CHF affects almost 5 million Americans, with about 500,000 new cases reported each year. The estimated yearly cost to the nation is $10 billion.
There are substantial differences between blacks and whites with heart failure regarding age, incidence, etiology, hospitalization rates, left ventricular hypertrophy, left ventricular function, clinical follow-up, and mortality. Although the data concerning black-white differences is not voluminous, there have been some studies performed which help to shed light on these disparities and their impact on patient survival. For example, one study showed that African Americans under age 65 with CHF have 2.5 times the mortality experienced by whites of the same ages. When patients older than 65 were considered, the age-adjusted death rate in 1990 for CHF was 143.9 for African American men compared to 117.8 for white men, and 113.4 for African American women compared to white females. Medicare data have also demonstrated higher rates of admission and discharge diagnoses of CHF for blacks.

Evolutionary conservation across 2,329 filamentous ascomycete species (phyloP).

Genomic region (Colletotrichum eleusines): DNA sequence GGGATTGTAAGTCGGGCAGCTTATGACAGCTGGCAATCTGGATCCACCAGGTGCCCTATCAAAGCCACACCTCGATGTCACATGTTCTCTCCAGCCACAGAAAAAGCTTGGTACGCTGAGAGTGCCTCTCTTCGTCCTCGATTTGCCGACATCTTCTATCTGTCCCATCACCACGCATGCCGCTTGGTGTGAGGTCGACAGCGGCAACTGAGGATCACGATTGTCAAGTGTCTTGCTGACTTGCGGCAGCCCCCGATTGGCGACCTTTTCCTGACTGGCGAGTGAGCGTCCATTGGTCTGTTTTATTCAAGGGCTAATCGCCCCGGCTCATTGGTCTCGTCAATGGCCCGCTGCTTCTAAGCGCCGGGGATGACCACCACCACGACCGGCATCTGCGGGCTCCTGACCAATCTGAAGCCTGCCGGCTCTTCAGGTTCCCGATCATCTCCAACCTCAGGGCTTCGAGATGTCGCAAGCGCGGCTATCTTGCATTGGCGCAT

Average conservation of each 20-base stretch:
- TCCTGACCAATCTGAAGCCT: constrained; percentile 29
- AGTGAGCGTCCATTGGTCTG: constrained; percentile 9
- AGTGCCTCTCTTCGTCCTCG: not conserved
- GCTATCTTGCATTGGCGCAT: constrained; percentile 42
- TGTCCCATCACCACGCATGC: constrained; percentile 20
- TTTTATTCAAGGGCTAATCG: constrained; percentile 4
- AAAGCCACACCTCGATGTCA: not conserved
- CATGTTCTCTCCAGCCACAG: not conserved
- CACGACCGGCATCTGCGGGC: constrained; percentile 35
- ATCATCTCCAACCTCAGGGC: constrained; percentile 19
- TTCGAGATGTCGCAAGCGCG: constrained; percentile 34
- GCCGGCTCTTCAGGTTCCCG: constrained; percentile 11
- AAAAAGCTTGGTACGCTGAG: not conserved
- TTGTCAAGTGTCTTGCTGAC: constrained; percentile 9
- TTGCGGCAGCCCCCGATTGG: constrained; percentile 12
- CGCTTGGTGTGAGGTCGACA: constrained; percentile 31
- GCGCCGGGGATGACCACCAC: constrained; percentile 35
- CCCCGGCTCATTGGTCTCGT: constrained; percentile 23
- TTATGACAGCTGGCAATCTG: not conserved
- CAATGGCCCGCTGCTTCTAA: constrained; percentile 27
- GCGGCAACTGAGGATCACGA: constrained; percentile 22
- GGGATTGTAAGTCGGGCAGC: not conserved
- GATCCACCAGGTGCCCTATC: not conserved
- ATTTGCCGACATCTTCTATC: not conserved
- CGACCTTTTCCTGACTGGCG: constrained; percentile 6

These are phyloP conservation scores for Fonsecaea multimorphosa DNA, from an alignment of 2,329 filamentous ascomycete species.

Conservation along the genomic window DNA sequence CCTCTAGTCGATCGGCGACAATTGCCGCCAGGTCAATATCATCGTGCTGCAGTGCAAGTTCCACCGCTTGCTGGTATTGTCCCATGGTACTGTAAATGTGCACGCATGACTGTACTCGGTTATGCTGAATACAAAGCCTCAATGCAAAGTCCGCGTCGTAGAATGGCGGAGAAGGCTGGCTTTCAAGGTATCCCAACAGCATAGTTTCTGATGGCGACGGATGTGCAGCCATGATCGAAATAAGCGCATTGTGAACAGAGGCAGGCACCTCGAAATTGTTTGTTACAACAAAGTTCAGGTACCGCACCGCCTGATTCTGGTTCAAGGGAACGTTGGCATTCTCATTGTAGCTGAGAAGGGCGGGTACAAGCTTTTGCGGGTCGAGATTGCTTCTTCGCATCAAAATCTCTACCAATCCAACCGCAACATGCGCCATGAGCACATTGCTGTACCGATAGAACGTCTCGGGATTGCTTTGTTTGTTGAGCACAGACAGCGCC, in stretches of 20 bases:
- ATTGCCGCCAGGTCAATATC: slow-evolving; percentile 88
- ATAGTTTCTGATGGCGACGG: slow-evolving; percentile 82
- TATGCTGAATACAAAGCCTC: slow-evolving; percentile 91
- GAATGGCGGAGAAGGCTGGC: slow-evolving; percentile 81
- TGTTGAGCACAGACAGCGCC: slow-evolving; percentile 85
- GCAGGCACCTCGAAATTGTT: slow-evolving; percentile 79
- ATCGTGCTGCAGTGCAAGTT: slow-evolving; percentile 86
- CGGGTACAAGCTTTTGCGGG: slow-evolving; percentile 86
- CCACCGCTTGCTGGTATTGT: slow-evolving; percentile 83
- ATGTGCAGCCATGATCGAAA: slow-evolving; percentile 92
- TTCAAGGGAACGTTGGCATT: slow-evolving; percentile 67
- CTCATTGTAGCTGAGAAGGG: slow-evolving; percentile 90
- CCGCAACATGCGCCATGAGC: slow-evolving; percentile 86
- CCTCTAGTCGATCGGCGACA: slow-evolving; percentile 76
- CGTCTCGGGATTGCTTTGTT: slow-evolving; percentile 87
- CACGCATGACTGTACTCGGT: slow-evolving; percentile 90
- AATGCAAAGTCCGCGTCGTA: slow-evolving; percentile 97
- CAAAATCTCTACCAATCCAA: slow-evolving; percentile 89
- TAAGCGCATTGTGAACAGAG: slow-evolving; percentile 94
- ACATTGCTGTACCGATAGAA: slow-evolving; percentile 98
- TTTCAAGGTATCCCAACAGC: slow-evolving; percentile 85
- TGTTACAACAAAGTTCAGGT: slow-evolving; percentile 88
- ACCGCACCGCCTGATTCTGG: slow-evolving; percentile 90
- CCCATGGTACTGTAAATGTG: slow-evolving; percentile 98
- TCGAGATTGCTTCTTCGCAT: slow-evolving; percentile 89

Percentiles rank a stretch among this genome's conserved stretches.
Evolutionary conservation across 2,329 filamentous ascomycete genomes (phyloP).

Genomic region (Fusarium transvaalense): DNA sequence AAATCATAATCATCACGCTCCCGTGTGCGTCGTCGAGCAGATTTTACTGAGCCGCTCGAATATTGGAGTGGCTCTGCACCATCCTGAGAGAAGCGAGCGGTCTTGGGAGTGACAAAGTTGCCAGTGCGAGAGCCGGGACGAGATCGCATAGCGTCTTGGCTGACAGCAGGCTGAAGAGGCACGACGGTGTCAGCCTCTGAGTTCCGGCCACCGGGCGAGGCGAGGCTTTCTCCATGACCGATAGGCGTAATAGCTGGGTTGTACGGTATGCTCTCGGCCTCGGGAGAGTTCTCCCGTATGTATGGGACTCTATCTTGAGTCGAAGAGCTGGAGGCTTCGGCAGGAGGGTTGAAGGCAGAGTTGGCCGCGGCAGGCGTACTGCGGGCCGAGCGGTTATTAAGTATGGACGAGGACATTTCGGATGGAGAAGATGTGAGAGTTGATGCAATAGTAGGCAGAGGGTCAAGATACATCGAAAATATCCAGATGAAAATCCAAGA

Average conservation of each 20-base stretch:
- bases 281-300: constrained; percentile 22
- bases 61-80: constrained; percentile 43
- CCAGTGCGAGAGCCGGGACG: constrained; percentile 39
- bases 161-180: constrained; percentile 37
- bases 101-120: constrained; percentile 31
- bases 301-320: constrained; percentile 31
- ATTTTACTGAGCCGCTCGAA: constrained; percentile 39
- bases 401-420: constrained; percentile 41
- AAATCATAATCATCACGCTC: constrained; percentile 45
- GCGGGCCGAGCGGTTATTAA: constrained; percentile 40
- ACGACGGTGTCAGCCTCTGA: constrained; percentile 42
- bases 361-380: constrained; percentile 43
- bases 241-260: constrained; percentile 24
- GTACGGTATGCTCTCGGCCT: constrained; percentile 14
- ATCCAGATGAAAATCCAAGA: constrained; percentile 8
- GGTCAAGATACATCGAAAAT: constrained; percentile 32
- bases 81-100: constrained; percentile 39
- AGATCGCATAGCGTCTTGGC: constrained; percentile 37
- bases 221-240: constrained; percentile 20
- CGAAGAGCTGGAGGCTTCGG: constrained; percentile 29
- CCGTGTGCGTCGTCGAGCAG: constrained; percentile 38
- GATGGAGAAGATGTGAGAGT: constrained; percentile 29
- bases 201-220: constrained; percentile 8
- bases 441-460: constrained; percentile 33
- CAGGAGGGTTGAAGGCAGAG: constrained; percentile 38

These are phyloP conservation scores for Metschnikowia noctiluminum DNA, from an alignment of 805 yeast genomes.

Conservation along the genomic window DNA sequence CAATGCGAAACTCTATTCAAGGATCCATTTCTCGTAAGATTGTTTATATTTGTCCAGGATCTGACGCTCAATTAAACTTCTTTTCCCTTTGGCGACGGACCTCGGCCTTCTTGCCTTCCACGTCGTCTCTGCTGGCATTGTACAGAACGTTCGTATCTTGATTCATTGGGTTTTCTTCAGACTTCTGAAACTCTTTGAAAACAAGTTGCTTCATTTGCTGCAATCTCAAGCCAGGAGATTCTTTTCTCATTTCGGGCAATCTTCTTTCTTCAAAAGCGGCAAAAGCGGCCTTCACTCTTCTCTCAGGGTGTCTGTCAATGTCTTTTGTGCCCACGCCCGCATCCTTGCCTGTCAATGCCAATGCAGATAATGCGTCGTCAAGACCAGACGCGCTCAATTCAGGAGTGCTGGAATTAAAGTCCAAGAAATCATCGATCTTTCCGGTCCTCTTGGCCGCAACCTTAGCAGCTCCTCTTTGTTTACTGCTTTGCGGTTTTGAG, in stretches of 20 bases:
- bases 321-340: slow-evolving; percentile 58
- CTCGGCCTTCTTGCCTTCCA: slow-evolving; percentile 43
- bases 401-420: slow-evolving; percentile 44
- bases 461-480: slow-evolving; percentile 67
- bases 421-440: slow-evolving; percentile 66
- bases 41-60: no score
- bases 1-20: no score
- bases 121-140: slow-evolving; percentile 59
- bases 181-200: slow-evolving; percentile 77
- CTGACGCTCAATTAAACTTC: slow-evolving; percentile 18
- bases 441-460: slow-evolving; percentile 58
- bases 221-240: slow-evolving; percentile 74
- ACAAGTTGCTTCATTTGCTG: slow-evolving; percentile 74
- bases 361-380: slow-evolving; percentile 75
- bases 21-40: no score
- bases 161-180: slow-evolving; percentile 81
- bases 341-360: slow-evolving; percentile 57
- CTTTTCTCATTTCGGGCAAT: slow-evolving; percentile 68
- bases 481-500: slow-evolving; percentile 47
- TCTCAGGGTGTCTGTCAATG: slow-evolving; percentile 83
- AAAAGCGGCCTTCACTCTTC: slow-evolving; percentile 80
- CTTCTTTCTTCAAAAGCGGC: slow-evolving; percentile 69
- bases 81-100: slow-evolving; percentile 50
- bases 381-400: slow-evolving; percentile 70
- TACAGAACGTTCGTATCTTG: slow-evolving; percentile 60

It has been stated often that African Americans have a greater prevalence of hypertensive heart disease as opposed to ischemic heart disease as the underlying etiology of their CHF, and that whites have the reverse situation. These beliefs are borne out in the Study of Left Ventricular Dysfunction (SOLVD) trial, in which blacks with CHF had a higher prevalence of hypertensive heart disease and a lower prevalence of ischemic heart disease.